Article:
Washington County Hospital's trauma center closed for four months in the summer of 2002. Trauma surgeons were not fully reimbursed for care given to uninsured or underinsured patients. After the retirement of two neurosurgeons limited the pool of available surgeons to three, the remaining doctors found it difficult to fill the coverage gap.
To reopen the trauma center, the hospital negotiated new contracts with the physicians and downgraded from a Level II to a Level III center, allowing doctors to be on call rather than at the hospital around the clock.
When the General Assembly reconvened in January 2003, Del. John P. Donoghue, D-Washington, and House Speaker Michael E. Busch helped push legislation that resulted in the Maryland Trauma Physicians Services Fund to compensate physicians for trauma services.
But it didn't include every specialty involved in trauma care. The new bill is a step in expanding services eligible for compensation.
The bill increases reimbursement rates from up to 20 percent to up to 30 percent of reasonable costs for a Level II trauma center and repeals the cap on annual reimbursements from the fund to emergency physicians.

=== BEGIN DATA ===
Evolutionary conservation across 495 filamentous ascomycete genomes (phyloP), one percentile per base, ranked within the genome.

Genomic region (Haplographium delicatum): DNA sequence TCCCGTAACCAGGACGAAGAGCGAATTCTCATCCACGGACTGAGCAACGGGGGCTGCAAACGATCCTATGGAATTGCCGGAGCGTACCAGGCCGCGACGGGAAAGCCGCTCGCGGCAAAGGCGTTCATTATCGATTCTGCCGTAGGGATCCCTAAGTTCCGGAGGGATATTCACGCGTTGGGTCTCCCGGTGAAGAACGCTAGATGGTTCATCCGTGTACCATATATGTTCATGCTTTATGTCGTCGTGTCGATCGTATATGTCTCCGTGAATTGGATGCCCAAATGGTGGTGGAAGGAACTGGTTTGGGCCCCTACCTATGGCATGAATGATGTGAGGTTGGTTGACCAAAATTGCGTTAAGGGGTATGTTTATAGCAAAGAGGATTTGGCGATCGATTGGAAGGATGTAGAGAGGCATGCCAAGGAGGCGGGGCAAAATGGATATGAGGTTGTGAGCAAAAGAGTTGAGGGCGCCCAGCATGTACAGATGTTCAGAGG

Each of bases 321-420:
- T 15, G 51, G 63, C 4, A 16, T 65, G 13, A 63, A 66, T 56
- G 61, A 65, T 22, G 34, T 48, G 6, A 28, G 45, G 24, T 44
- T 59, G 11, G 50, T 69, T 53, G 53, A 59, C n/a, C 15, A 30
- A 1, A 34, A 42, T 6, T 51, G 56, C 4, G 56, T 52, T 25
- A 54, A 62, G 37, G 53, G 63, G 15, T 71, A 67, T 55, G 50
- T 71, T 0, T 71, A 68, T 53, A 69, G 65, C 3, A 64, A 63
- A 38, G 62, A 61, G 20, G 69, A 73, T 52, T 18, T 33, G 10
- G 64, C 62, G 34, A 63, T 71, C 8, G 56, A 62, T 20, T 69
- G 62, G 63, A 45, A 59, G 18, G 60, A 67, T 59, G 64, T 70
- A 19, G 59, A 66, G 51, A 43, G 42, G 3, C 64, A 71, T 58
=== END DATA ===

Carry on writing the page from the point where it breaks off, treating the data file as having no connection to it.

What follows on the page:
The bill stipulates that at Level II facilities, trauma surgeons, orthopedic surgeons and neurosurgeons on call are eligible for reimbursement.
Donoghue initially cosponsored the bill with lead sponsor Del. David Rudolph, D-Harford/Cecil. Since the bill was filed, it has won the sponsorship of the entire House Health and Government Operations Committee.
The fund was established by the 2003 General Assembly with money from the vehicle registration fee. Since then, the fund has grown enough to include all the physicians involved in trauma care, Donoghue said.
The Washington County Hospital Association and The Johns Hopkins Institutions have endorsed the bill.
In her letter supporting the bill, Deborah A. Samuels, vice president for patient care services, said the hospital treated 957 trauma cases during its 2005 business year.
"The trauma bill's a big deal," Karl Riggle, chief of surgery at Washington County Hospital, said last week. "The services not being supported are at risk" if the bill doesn't pass, he said.